As elite sports are again thinking about trance participation, our only demand is for justice | Chris Mozier

A a long list of elite sports – swimming, water polo, diving, figure swimming, scuba diving and open water swimming – are affected by new rules that exclude almost all transgender women from the competition. The policy of the International Swimming Federation Fina is the biggest ban on the participation of trans people in sports so far.

I am a trans man and a professional athlete in events, including triathlon,, and it immediately became clear to me that the new swimming policy is not based on science, facts or human rights and that it will deeply harm all women in the sport. The impetus for this attack on transgender athletes is based on media stories, hypothetical “what if” scenarios and stereotypes. Fina’s policy is a solution to the problem. It seems likely that other sports will come up with similar solutions. In the United Kingdom, Culture Minister Nadine Doris said she would urge them to do so.

Trance inclusion policies have been introduced at the highest level of sport for decades without a problem. This solution is poorly designed and lacks scientific support and illustrates that when sports organizations seek to ban transgender people from participating, they can easily find “experts” to support their position while ignoring the realities of participation.

Fina’s new policy requires athletes to switch before the onset of puberty, but as transgender youth access to gender-sensitive care is threatened in many US states and countries around the world, it is becoming increasingly difficult. And politics does nothing to protect women’s sports or to protect women’s gender in sports; on the contrary, Fina’s new eligibility criteria will require invasive testing to decide who is considered a woman and who is not, and allows each athlete to be randomly targeted or tested. This policy allows for the violation of privacy and bodily autonomy for all women athletes, practices that have been called for by human rights organizations such as Human Rights Watch and the office of the UN High Commissioner.

Guidelines for including trance are being considered in many sports – the International Rugby League announced this week that it will ban trance women from competing under the guise of “justice”. But if politicians were really interested in justice in sports, they would study the real problems that plague their organizations. They will investigate allegations of sexual misconduct and corruption and real inequalities in access, funding, development opportunities and media coverage. There are many ways in which the sports industry, and especially women’s sports, can be improved; banning transgender athletes is not one of them.

Misinformation is used as a key element in this attack on justice and security. The truth is that transgender women and girls are drastically underrepresented in women’s sports. Recent studies show that 0.6% of Americans identify as transsexual. With about 220,000 women competing in the NCAA sport last year, that should amount to about 1,300 transgender athletes, but the actual number is negligible. Any policy for our involvement in sport must be based on the reality of our participation, not on false fears and policies.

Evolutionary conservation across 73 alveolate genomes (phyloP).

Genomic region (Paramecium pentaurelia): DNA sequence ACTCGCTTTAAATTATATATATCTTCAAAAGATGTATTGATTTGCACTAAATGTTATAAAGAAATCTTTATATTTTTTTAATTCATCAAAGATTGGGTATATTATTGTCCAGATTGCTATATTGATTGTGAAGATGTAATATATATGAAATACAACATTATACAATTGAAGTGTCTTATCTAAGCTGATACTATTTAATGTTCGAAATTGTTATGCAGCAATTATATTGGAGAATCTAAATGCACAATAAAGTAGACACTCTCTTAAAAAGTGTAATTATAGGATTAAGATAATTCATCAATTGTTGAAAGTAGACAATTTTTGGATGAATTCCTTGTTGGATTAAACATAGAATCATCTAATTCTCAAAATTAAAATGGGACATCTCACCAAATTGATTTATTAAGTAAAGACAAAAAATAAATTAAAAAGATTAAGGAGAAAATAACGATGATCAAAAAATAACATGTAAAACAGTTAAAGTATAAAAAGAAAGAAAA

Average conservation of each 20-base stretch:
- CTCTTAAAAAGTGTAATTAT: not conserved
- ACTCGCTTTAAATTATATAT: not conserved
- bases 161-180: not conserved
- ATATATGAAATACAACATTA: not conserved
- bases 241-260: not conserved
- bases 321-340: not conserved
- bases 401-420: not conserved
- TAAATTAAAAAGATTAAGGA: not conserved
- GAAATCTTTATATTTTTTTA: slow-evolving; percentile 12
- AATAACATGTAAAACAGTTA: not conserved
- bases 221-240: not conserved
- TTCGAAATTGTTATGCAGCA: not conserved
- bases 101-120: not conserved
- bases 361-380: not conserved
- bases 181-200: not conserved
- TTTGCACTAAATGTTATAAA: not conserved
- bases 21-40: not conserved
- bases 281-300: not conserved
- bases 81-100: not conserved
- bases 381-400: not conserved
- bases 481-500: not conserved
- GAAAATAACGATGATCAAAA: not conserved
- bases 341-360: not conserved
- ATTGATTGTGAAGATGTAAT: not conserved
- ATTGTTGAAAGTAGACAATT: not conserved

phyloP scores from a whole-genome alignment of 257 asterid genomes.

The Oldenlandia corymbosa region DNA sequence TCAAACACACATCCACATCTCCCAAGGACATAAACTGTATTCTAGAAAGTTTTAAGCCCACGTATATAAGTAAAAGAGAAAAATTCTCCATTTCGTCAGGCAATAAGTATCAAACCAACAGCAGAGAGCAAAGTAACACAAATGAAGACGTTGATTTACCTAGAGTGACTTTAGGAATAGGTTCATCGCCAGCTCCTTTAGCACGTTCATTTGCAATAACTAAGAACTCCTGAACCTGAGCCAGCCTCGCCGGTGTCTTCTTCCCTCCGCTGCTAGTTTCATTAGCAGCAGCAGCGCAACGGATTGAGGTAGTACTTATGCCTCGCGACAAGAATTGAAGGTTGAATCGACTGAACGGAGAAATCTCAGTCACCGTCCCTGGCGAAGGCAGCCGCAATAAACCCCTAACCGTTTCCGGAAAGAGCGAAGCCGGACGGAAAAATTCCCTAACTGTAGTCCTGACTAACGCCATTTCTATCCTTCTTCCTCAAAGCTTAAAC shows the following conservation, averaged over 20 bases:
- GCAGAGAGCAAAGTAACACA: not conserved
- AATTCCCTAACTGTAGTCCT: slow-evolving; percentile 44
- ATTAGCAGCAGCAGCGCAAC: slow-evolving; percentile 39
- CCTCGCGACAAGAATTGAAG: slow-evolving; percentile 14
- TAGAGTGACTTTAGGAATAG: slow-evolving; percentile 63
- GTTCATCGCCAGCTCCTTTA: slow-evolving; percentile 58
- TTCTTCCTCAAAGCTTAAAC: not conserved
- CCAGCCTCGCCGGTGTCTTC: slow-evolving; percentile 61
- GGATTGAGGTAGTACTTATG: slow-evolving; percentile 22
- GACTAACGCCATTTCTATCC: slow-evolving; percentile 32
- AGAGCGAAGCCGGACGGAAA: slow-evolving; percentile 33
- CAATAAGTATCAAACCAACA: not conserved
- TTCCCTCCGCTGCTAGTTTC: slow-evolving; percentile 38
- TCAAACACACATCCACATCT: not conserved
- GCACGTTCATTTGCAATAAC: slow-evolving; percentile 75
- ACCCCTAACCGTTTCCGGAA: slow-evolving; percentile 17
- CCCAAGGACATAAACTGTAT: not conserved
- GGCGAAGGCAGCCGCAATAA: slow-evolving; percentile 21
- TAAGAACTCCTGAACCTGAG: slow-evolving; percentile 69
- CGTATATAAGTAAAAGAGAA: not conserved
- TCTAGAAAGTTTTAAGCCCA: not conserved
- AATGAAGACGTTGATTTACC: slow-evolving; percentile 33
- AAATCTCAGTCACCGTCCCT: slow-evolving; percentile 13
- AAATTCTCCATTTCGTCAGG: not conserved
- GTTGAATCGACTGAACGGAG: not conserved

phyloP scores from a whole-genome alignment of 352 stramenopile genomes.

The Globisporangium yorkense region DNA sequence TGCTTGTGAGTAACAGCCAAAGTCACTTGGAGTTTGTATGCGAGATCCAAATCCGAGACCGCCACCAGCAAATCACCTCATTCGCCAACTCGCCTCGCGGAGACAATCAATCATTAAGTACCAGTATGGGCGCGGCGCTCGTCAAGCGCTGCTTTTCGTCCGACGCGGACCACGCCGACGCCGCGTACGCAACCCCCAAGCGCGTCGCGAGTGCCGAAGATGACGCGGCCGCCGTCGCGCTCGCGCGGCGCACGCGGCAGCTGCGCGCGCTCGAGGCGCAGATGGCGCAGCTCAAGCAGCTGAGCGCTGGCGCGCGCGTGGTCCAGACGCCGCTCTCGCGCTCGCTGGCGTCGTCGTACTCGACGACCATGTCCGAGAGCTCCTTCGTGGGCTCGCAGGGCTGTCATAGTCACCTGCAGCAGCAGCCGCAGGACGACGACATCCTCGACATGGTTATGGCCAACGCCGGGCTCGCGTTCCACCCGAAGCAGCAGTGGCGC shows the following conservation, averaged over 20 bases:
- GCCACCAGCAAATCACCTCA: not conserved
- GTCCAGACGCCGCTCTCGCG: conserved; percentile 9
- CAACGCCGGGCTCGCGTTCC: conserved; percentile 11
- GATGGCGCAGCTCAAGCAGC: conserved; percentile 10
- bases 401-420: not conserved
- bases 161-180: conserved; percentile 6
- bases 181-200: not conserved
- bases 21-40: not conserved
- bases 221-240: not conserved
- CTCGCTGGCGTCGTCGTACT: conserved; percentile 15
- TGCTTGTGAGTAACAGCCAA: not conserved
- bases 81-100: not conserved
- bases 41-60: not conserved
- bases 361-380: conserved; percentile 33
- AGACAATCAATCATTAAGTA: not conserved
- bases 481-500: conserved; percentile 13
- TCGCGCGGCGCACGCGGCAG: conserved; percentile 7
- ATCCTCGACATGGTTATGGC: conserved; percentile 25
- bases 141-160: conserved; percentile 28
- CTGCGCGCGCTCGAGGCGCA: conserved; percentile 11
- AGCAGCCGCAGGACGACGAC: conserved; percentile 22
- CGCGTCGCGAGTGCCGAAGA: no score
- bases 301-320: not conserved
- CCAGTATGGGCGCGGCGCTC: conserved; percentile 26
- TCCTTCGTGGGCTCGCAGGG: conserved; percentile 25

Those who compete are not dominant, nor have they ever dominated the sport. No transgender woman has competed or is currently competing in women’s swimming at the Olympic level. Since the first policy on transgender athletes at the Olympic level was introduced in 2003, we have seen more than 63,000 athletes become Olympians. Only two transgender women reached the Olympics during that time and only one competed in Tokyo 2020 (the other was the reserve).

A realistic, fair policy would explain this truth by examining why transgender athletes are not represented at different levels of the game – as opposed to trying to block those who try to participate.

Fina’s policy calls for the creation of a third, “open” category in which transgender athletes can enter, which is not a sensible solution. In some sports, such as running, “open” or non-binary categories, they have been introduced as an option for athletes who do not feel comfortable competing in the binary system of men’s and women’s sports. But this is an option for an athlete to choose for themselves, not a requirement.

Divided is never equal. Requiring all transgender athletes to compete in a separate third category is isolating and harmful. In addition, this harmful policy deprives all athletes of the incredibly powerful social and societal aspects of sport, which include building meaningful relationships and learning from a diverse group of teammates and other participants.

I found friends, family and community through my participation in sports; my teammates and coaches were some of my biggest allies both in the transition and in life, thanks in large part to our connection to the common interest in the sports we play. Everyone deserves to have this opportunity to make such connections and learn about others and themselves through sports.

It is unfortunate that the swimming community has distorted under the pressure of trance defenders, without taking into account the greater impact that this will have on all women in the sport. Policies like this suggest that we do not believe in the strength and power of women athletes – and that we do not recognize or accept the variety of bodies that already exist among cisgender women who differ in height, weight, strength, speed and agility like everyone else. .

Pride Month is a cultural moment to appreciate the ongoing struggle for justice amid a wave of untruths. The truth will not rest, nor will athletes committed to their love of sports and the connection it provides.

Chris Mozier is a professional athlete and founder of transathlete.com

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